Keeping it lean: industrial and systems engineering seniors shine in capstone senior design

Capstone Design Team

From left: Meena Alavi (sponsor), Dr. Mike Graul, Adrian Diaz, Erin Peterson, Catalina Ramos, Michael Harrison, Lauren Frith (sponsor).


Every semester seniors in the Department of Industrial and Systems Engineering at Texas A&M University enroll in the capstone senior design course. The course’s main objective is to provide students with experience in working on a real-life problem using the general and engineering skills they have gained during their undergraduate education.

At the end of the semester, each team presents its project and poster to other students, faculty members and sponsors. Teams are judged by an adhoc committee comprised of faculty.

Michael Harrison, Adrian Diaz, Erin Peterson and Catalina Ramos were part of the team sponsored by General Electric Oil & Gas that won first place for the spring 2017 capstone senior design course in the industrial and systems engineering department for their project on Lean Six Sigma, a methodology that is continuously engineering the production system to be efficient (“waste” free) and systematic (variation free).

The main goal of their senior capstone design project was to reduce lead time on an entire product line and decrease downtime for mill-turn machines.

When asked what interested her most about this project, Diaz said “It involved every single tool we learned in our major. Lean Six Sigma is a tool that is being used more often now in the industry, and this project involved a lot of those procedures.”

Their first task was to reduce the lead time from approximately 26 weeks to less than 10 weeks. The team worked with various functions across the business to learn the process, collect data and conduct time studies. They then worked with plant leadership to implement improvements.

The next task was to determine the best method for collecting data, analyzing the data and decreasing machine downtime. In addition, the team worked with stakeholders to identify the best data to collect for analyzing future downtime.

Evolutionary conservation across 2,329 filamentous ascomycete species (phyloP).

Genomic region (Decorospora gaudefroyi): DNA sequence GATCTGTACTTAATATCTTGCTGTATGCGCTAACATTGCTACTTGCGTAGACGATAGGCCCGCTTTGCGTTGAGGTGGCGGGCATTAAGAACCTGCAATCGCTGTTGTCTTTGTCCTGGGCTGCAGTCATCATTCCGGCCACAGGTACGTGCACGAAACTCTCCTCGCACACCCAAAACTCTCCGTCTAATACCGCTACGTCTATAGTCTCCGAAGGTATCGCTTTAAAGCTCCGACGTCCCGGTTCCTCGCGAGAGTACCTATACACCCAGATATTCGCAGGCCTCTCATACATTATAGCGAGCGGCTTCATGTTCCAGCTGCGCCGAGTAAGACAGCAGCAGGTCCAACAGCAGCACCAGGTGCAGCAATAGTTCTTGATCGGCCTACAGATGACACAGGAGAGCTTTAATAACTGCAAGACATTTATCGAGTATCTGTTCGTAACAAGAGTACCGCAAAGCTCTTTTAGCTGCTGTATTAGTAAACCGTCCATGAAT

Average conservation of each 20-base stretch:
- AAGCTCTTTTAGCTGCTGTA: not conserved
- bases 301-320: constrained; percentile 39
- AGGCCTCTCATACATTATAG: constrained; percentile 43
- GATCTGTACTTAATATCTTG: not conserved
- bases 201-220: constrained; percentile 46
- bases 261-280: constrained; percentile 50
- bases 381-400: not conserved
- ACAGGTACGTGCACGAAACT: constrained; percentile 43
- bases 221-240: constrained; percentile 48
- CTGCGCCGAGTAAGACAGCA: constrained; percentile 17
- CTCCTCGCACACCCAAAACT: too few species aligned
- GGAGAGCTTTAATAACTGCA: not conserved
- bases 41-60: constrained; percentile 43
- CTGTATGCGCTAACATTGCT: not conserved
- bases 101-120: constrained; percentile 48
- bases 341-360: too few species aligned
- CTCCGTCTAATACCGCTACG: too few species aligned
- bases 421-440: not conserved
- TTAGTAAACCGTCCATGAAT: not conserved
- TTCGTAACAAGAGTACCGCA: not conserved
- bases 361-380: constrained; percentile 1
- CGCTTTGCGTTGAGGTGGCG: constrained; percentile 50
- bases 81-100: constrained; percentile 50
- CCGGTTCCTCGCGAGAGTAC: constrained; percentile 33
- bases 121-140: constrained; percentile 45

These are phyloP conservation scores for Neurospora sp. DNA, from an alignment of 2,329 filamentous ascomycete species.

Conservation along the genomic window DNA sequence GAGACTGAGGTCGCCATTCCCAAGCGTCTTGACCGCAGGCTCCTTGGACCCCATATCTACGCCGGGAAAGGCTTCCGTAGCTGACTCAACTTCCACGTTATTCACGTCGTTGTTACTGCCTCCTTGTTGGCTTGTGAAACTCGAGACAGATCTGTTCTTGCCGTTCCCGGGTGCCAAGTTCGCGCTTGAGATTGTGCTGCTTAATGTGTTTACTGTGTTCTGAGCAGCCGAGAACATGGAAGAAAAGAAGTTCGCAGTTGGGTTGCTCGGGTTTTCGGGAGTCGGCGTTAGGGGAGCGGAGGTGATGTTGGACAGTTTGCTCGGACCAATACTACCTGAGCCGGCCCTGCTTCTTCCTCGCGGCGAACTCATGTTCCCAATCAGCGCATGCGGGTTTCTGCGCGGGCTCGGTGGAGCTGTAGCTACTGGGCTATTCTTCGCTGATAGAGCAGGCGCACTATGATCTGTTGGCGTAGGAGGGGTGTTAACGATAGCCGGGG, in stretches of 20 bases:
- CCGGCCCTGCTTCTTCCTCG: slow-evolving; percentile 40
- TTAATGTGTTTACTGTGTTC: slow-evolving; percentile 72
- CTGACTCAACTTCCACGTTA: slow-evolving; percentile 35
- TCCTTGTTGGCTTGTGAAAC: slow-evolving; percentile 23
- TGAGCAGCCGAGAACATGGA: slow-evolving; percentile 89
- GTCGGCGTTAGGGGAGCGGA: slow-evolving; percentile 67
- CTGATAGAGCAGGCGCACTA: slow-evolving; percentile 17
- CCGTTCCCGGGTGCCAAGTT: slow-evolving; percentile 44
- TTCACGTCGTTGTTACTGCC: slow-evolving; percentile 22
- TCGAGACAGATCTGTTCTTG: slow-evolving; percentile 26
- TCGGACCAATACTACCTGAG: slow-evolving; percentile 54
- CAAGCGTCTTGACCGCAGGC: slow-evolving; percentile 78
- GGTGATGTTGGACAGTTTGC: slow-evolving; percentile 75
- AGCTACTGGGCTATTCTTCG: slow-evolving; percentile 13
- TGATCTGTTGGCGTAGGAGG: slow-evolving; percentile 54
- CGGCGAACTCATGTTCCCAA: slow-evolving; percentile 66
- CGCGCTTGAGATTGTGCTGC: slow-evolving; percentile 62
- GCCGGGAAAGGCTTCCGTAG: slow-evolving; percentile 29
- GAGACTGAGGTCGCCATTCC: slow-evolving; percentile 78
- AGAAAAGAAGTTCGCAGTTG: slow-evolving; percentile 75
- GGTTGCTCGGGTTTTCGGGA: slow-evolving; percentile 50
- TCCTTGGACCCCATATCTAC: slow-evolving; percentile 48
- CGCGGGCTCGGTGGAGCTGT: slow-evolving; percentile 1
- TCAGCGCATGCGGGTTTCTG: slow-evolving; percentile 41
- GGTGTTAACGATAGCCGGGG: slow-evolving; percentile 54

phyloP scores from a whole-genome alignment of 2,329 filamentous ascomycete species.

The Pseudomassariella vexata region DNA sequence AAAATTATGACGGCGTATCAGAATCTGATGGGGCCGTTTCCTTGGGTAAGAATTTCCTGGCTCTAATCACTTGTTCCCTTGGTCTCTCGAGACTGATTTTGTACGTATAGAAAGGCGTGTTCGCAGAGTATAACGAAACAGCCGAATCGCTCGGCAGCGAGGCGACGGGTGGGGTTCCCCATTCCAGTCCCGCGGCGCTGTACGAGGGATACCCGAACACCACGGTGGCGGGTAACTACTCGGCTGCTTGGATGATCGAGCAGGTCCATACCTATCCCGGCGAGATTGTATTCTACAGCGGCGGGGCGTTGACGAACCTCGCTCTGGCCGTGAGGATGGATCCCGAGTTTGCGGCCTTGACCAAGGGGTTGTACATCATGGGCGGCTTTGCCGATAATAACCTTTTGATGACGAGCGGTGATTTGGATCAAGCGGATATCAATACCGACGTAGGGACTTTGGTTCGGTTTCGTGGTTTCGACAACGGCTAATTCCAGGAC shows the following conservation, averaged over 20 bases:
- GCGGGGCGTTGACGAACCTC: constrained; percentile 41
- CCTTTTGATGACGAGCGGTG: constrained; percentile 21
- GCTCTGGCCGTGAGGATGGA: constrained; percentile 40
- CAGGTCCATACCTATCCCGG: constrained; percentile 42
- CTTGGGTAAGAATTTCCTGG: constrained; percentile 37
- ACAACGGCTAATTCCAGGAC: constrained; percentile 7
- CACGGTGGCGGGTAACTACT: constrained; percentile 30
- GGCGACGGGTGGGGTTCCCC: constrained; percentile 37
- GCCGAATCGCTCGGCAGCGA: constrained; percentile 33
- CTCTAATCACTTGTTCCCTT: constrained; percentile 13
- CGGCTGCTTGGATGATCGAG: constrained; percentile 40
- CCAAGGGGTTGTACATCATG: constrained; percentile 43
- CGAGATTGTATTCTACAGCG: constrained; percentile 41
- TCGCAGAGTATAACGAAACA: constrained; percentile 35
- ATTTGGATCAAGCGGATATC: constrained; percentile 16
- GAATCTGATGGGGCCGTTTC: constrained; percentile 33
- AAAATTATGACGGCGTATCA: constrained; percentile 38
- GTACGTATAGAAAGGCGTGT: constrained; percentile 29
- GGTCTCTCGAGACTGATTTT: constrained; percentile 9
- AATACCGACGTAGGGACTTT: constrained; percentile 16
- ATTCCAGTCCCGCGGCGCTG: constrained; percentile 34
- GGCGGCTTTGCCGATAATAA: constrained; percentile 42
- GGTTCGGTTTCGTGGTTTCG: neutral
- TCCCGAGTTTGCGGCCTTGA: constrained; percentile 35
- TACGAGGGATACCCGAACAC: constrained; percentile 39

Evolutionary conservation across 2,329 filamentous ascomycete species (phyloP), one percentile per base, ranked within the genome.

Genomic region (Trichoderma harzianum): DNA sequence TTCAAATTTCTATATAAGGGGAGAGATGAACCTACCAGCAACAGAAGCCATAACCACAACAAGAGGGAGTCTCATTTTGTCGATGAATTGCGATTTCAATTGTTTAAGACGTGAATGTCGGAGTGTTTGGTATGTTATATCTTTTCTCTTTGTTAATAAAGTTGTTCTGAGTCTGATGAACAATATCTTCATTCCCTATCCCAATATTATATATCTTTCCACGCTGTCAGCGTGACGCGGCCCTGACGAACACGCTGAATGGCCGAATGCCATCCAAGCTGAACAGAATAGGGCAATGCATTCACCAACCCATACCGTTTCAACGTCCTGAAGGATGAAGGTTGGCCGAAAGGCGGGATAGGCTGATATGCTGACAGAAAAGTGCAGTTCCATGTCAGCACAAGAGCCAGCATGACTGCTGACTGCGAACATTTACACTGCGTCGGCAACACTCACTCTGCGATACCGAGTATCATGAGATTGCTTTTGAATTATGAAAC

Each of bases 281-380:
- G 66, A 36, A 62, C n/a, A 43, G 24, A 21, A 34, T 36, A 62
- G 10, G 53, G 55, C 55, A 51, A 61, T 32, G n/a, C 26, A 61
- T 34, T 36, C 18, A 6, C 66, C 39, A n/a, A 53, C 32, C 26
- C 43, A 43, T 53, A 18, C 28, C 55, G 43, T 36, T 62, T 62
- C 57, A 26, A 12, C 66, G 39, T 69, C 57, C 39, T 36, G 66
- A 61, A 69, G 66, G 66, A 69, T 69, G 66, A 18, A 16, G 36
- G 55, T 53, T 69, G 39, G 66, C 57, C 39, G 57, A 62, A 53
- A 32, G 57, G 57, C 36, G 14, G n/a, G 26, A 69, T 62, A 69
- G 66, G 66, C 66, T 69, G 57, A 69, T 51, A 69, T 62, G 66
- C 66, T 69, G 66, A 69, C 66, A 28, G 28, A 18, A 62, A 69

“As industrial engineers, we learn Lean and Six Sigma techniques in class and hear the terms thrown around all the time,” Peterson said. “This project actually took those techniques and helped me gain a whole different understanding of them.”         

After collecting data for many weeks, the students collaborated with their project sponsor, as well as their faculty sponsor Dr. Mike Graul, associate professor of practice in the industrial and systems engineering department, to come up with a least cost/highly effective solution. With this solution they were able to decrease downtime on a line of mill-turn machines and reduce lead time on an entire product line.

“Erin, Catalina, Michael and Adrian are exactly the kind of engineers that (Texas A&M) must continue to produce for industry,” said Graul. “It was a pleasure to work with the entire group and I know that the GE engineers who supported this project, Lauren Frith (Lean Six Sigma Blackbelt) and Meena Alavi, concur.

“Of the engineering disciplines, (industrial and systems engineering) is unique in its need for engineers to be immersed into the nature of the ‘man-machine’ environment. The team attacked the machine downtime issues through observation, research, analysis and skilled problem solving. During the semester they spent hours on the shop floor on-site followed by hours meeting each weekend here at (Texas A&M) identifying the sources of downtime and low cost remediations.”

For more information about the capstone program, email Jose Vazquez at vazquez@tamu.edu.